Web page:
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The Philadelphia Eagles are in the Super Bowl for one simple reason — they hired the right people

What lessons for all organizations does the Eagles’ success demonstrate? Jim Collins in his iconic leadership book “Good to Great” was right when he wrote, “[Get] the right people on the bus (and the wrong people off the bus).” Hire the right people. You won’t regret the money you spend to do so. Paraphrasing Collins, the right people will take your organization someplace great.

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Are Elon Musk and Steve Jobs good examples on how to lead?

Musk and Jobs can be described as visionaries. I doubt that the leaders reporting to them would tolerate working for an autocrat and being micromanaged if, unlike Tesla and Apple, the company lacked the ‘cool factor” and didn’t produce inspiring widgets that change the world. Musk and Jobs are outliers—they are unique. Learn from and emulate them, without adopting the negative aspects of their leadership styles.

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Southwest Airlines meltdown is a lesson in mission critical failure

The Southwest Airlines meltdown is a lesson for all organizations. Determine what is mission critical and pursue a strategy to ensure that the mission can be fulfilled regardless of external adverse factors. Do you know what is mission critical for your company and can the mission still be fulfilled when events go south?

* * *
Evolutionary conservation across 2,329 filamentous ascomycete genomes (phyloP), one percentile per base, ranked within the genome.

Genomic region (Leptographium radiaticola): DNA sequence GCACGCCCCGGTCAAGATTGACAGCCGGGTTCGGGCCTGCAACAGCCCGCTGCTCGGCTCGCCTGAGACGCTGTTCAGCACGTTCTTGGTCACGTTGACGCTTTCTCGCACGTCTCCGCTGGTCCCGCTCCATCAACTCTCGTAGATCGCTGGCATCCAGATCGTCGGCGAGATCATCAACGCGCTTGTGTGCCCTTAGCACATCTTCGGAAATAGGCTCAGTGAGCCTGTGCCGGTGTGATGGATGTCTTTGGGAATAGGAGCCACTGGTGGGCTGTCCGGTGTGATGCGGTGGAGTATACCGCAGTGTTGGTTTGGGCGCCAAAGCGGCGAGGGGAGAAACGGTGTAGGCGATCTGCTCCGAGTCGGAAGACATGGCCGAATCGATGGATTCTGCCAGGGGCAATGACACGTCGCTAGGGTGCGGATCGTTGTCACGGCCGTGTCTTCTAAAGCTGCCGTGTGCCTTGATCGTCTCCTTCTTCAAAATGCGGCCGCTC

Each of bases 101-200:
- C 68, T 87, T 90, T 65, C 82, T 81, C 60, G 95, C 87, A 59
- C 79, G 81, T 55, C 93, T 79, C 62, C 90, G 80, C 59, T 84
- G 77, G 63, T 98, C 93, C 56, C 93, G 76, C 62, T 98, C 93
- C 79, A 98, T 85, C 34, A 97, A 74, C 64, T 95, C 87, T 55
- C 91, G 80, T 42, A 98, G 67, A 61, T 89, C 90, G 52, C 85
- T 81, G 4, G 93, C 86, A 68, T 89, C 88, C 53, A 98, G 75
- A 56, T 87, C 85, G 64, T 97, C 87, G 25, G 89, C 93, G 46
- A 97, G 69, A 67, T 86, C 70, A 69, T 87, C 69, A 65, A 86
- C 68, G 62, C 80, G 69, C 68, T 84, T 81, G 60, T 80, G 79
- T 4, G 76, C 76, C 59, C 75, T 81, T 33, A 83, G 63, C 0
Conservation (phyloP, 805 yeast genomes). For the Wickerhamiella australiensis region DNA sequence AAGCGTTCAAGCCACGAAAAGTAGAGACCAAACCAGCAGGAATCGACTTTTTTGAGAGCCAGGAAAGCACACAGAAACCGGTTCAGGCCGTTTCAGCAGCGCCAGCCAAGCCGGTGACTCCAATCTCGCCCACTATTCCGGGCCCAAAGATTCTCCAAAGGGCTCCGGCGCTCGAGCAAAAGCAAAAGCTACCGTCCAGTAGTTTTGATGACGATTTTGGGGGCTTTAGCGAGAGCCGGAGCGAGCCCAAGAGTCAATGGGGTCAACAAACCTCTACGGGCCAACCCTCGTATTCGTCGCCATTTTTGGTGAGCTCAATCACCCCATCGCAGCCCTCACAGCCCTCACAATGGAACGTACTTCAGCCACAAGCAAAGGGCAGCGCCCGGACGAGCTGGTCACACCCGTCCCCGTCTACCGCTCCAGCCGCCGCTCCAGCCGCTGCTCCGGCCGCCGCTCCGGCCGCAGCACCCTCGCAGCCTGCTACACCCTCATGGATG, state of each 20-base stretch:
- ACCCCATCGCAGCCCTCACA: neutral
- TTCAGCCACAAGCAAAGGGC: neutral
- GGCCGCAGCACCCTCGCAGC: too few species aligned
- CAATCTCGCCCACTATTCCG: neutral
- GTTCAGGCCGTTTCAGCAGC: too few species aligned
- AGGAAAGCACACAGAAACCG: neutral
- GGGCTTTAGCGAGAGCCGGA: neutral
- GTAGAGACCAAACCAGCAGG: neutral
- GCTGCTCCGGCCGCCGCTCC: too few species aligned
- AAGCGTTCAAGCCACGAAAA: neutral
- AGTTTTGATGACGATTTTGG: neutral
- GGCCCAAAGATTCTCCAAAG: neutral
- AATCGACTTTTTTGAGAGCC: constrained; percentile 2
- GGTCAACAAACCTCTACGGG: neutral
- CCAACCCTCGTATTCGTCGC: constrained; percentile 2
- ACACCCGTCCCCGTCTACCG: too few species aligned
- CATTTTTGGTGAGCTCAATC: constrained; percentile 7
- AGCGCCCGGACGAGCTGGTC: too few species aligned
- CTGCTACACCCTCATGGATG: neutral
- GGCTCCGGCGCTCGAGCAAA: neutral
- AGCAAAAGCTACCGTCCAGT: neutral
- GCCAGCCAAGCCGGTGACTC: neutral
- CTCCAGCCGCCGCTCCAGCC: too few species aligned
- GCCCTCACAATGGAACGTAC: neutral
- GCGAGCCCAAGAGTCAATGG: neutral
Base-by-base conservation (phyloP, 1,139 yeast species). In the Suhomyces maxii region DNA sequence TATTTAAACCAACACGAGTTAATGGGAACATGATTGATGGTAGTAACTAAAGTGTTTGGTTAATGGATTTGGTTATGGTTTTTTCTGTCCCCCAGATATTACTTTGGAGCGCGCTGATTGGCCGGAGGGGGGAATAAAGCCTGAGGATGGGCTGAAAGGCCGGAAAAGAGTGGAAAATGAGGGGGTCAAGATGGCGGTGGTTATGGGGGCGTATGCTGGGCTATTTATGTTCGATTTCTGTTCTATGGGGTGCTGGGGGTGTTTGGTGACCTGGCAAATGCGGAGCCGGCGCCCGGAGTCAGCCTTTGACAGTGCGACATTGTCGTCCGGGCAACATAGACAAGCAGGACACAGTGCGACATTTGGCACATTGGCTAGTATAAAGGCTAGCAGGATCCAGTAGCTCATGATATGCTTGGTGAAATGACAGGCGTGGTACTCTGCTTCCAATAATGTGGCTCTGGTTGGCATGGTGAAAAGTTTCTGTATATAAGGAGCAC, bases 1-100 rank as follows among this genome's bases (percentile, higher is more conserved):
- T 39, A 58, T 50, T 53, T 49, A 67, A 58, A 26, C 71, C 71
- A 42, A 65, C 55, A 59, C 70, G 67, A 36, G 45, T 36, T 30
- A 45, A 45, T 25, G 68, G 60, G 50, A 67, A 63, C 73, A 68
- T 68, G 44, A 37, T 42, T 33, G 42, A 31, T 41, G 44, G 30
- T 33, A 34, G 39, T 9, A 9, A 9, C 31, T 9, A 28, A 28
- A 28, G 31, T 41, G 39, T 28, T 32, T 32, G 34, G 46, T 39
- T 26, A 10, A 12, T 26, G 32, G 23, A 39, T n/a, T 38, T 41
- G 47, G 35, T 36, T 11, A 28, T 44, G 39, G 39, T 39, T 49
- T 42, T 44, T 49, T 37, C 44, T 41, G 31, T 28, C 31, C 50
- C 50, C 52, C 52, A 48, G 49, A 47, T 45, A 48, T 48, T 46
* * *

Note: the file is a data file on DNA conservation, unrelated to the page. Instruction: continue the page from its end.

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What Coach Ted Lasso can teach us about leadership

“Be someone that people want to follow,” and lead in a way that “makes everyone on your team feel like they matter.” The leadership philosophy and principles practiced by Coach Ted Lasso are universal. They transcend professions. Follow them and you will be successful leading your organization.

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Achieve success by following these ‘first principles’ of leadership

The first two principles of effective leadership: Be someone people want to follow. Lead in a way that makes everyone on your team feel like they matter. As we enter 2023, we should all be guided by what I identify as “first principles” of leadership. Unfortunately, many leaders in business, nonprofits and politics miss the mark.